As you mentioned, you’ve been helping out during the pandemic by hand-sewing reusable face masks while locked down. How many have you made so far and what’s the process been like? 

I think we have done over 400+ reusable face masks, and we’ve moved on to doing our own designer version of the basic face masks. The sewing technique used for making a reusable face mask is much easier compared to making a new garment from scratch, but it has been a repetitive process in producing these masks since there is a demand for it. As for the designer version of our face masks, we decided to use details from our popular clothing designs and turn them into mask form. We’re quite happy with the outcome of the masks, and we got a lot of positive responses from people.

Has the quarantine impacted your work negatively in any way?

It has impacted us in terms of the financial side of our work. We were in the midst of doing some custom pieces for guests for various events, but since there was an announcement of the quarantine, these events got canceled and our work with the custom pieces had to be put on hold. 

I guess we have been managing pretty well from the start since we are not alone. We feel that no one was prepared for this pandemic and we felt like there were a lot of areas where the government could have done a better job in providing aid to people who have been badly affected by it, especially citizens who require to be out and about on the daily just to earn money for their daily expenses.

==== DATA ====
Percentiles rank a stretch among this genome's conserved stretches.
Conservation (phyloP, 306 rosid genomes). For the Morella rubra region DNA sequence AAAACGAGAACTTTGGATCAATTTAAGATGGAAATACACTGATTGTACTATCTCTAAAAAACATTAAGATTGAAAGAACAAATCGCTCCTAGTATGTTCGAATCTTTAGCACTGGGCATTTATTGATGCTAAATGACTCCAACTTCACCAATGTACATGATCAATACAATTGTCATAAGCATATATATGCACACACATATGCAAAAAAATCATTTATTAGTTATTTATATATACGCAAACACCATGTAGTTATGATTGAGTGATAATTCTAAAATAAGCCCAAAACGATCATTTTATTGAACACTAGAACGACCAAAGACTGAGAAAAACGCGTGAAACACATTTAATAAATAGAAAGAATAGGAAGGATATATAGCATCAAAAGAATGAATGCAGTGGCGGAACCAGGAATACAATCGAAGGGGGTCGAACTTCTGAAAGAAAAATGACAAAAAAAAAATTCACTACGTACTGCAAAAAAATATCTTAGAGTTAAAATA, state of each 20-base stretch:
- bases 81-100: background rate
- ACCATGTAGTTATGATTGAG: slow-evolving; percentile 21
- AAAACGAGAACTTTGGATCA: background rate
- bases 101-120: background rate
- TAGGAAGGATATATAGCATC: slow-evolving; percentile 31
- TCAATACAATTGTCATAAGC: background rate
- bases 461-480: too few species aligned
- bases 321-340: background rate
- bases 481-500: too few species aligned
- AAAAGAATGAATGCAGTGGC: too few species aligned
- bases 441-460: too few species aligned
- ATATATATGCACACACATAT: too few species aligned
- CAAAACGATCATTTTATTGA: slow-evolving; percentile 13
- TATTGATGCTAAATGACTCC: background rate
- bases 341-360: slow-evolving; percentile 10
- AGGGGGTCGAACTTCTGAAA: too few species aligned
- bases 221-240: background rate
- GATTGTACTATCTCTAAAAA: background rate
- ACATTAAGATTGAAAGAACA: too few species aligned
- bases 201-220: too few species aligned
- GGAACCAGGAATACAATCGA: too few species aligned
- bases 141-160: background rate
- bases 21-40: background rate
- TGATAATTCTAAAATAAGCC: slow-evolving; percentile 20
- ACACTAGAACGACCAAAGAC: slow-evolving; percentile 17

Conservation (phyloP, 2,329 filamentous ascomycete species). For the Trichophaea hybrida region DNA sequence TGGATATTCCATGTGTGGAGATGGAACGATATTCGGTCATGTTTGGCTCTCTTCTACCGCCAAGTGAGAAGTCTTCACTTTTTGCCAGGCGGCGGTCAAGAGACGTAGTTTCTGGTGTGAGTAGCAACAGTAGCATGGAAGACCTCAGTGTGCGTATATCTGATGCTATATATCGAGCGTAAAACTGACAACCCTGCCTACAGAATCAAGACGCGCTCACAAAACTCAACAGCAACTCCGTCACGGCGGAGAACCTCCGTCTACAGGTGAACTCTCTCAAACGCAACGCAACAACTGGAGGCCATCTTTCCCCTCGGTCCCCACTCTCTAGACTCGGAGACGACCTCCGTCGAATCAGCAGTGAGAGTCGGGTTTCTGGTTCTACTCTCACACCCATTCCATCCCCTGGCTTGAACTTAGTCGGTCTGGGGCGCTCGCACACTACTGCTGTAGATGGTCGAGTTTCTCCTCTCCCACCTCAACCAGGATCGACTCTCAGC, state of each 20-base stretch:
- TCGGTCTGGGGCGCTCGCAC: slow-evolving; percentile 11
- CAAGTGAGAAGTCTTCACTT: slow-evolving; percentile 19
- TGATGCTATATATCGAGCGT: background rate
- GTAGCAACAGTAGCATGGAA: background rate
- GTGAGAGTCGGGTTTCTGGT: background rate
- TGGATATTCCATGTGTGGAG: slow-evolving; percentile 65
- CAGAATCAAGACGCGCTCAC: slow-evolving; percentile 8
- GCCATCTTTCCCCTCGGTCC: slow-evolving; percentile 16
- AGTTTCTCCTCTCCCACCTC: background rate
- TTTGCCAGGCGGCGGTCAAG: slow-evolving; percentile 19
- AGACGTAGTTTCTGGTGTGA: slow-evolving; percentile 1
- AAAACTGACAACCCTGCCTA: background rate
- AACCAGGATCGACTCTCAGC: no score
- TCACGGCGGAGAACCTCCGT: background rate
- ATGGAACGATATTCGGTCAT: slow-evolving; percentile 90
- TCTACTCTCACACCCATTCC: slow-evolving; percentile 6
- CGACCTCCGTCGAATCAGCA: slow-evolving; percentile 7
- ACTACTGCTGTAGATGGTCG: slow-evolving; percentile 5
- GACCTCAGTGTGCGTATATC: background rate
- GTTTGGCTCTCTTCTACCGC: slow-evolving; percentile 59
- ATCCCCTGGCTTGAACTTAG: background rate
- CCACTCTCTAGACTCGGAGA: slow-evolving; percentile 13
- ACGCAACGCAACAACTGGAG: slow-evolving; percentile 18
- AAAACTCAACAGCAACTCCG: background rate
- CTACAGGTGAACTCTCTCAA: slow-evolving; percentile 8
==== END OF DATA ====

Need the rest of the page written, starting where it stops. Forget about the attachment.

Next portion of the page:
Designers will have to re-strategize how they want to market and be selling their products. People have become more conscious with how they want to be spending their money. We believe that we can never go back to how things were like before, especially when it comes to dealing with international transactions, but we can certainly adjust and work with the new reality of things. 

What’s it like creating the kind of fashion and art that you do in the Philippines?

It is challenging but fun because we feel [that the] majority of the market here is still conservative, though there are individuals with the same mindset of wanting to try a different flavor of fashion. We get to express ourselves with no borders since we are presenting something fresh, something that is not commonly found in the Filipino market. The challenge though is to create a market from scratch here, to create a realization or a need of a certain style or piece in their closet. 

Are there any up-and-coming local designers you think we should keep an eye out for?

Jann Bungcaras! He recently took part in Redress Design Awards 2020, where he had to present a collection made sustainably and he got shortlisted as a semi-finalist! We are rooting for our local talent to win the bacon!!! 

What’s the first thing you’re doing once the lockdown ends?

EAT UNLI-CHICKEN AND YABU!!!!! With friends that we have not seen in the longest time. 

What can we expect from ḢA.MÜ once this lockdown is over?

We will be releasing our Ready-To-Wear line once everything has been finalized, and we have plans on mass producing our pieces so more people can order them on the spot. Stay tuned! 

By buying ḢA.MÜ’s reusable designer masks, you’ll be helping to raise funds for N95 masks for our frontliners that need them. Find out more here.

Photos provided by Abraham Guardian and Mamuro Oki